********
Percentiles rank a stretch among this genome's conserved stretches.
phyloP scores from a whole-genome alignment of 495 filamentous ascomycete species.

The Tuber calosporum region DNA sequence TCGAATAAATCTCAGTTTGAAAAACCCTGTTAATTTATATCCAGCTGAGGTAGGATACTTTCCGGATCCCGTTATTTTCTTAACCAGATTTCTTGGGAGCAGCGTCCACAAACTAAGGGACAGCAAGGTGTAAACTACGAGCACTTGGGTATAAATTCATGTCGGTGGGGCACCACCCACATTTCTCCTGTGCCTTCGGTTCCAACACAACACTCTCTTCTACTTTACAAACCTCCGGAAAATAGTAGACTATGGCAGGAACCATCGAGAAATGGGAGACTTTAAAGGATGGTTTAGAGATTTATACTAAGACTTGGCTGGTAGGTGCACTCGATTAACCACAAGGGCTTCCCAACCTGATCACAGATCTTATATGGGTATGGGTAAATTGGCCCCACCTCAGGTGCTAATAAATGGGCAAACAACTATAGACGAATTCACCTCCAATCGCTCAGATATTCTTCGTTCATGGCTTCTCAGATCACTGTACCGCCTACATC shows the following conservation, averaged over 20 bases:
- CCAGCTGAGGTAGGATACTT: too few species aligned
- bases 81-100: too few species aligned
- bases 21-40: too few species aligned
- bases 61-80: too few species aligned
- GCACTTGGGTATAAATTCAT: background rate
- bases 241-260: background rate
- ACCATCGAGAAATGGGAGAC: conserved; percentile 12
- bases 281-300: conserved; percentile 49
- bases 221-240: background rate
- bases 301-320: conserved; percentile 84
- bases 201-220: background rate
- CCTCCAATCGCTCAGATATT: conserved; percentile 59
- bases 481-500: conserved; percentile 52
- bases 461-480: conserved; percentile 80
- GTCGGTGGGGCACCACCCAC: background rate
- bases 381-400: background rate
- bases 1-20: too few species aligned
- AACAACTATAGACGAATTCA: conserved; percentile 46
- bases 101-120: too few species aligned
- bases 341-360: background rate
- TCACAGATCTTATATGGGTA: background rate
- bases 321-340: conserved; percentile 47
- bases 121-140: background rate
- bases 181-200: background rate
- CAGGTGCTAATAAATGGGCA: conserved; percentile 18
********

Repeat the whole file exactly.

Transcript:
Percentiles rank a stretch among this genome's conserved stretches.
phyloP scores from a whole-genome alignment of 495 filamentous ascomycete species.

The Tuber calosporum region DNA sequence TCGAATAAATCTCAGTTTGAAAAACCCTGTTAATTTATATCCAGCTGAGGTAGGATACTTTCCGGATCCCGTTATTTTCTTAACCAGATTTCTTGGGAGCAGCGTCCACAAACTAAGGGACAGCAAGGTGTAAACTACGAGCACTTGGGTATAAATTCATGTCGGTGGGGCACCACCCACATTTCTCCTGTGCCTTCGGTTCCAACACAACACTCTCTTCTACTTTACAAACCTCCGGAAAATAGTAGACTATGGCAGGAACCATCGAGAAATGGGAGACTTTAAAGGATGGTTTAGAGATTTATACTAAGACTTGGCTGGTAGGTGCACTCGATTAACCACAAGGGCTTCCCAACCTGATCACAGATCTTATATGGGTATGGGTAAATTGGCCCCACCTCAGGTGCTAATAAATGGGCAAACAACTATAGACGAATTCACCTCCAATCGCTCAGATATTCTTCGTTCATGGCTTCTCAGATCACTGTACCGCCTACATC shows the following conservation, averaged over 20 bases:
- CCAGCTGAGGTAGGATACTT: too few species aligned
- bases 81-100: too few species aligned
- bases 21-40: too few species aligned
- bases 61-80: too few species aligned
- GCACTTGGGTATAAATTCAT: background rate
- bases 241-260: background rate
- ACCATCGAGAAATGGGAGAC: conserved; percentile 12
- bases 281-300: conserved; percentile 49
- bases 221-240: background rate
- bases 301-320: conserved; percentile 84
- bases 201-220: background rate
- CCTCCAATCGCTCAGATATT: conserved; percentile 59
- bases 481-500: conserved; percentile 52
- bases 461-480: conserved; percentile 80
- GTCGGTGGGGCACCACCCAC: background rate
- bases 381-400: background rate
- bases 1-20: too few species aligned
- AACAACTATAGACGAATTCA: conserved; percentile 46
- bases 101-120: too few species aligned
- bases 341-360: background rate
- TCACAGATCTTATATGGGTA: background rate
- bases 321-340: conserved; percentile 47
- bases 121-140: background rate
- bases 181-200: background rate
- CAGGTGCTAATAAATGGGCA: conserved; percentile 18